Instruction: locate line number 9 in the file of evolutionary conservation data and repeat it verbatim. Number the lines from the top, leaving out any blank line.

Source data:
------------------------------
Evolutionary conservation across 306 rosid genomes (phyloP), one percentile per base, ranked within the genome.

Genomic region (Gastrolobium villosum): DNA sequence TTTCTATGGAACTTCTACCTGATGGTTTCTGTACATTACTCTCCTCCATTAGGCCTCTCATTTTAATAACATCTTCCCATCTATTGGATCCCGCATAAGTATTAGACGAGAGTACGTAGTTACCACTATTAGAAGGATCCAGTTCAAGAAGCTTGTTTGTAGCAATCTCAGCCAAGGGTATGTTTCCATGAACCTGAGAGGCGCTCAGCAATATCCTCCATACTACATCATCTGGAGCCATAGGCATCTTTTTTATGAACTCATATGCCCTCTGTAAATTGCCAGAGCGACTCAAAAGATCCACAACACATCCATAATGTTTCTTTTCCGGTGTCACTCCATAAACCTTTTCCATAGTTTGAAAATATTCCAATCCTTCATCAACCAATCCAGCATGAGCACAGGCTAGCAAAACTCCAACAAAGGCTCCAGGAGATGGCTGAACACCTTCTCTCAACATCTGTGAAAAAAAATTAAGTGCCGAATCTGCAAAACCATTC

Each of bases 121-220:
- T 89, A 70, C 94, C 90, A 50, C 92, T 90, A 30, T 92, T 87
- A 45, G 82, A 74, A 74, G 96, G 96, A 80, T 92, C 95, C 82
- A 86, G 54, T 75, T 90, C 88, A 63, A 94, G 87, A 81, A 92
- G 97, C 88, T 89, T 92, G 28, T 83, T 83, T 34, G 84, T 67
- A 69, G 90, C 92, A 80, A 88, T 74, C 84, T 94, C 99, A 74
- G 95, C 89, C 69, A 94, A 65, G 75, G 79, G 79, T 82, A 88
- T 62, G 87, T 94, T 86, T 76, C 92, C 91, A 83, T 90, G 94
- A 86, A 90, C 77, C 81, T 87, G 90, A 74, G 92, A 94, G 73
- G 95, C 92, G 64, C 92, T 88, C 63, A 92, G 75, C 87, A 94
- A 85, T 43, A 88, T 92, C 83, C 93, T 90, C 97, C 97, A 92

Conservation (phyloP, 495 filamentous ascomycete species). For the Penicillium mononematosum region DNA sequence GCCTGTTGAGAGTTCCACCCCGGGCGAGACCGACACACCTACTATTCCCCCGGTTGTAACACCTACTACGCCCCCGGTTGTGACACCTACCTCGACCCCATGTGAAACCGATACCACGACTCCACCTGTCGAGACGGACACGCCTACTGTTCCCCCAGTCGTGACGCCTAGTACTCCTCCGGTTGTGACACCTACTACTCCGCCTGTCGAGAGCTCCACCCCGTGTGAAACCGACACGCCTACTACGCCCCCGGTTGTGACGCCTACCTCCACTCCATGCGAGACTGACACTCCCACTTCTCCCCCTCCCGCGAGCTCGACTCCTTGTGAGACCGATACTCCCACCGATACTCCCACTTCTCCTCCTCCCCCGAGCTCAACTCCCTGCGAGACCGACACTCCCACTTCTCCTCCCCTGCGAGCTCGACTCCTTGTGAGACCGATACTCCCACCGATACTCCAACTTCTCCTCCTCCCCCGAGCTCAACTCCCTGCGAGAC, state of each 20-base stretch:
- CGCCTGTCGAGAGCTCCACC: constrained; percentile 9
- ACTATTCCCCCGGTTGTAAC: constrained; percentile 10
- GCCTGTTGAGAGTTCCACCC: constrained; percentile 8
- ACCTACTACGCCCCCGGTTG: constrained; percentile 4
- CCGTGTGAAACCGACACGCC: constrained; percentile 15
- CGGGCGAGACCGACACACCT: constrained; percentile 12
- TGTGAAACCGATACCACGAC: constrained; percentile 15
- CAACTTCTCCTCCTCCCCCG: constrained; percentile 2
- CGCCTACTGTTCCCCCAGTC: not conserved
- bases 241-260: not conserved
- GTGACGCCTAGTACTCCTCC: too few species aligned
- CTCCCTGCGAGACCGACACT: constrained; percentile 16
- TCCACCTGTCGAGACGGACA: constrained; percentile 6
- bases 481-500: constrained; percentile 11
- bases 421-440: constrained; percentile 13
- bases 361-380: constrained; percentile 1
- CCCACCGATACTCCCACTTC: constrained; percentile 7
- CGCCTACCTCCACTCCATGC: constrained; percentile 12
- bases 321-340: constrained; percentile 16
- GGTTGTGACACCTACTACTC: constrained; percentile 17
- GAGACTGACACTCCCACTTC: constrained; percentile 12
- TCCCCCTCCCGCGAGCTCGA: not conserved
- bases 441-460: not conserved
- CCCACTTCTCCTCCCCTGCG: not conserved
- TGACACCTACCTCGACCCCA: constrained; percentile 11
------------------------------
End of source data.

- G 95, C 89, C 69, A 94, A 65, G 75, G 79, G 79, T 82, A 88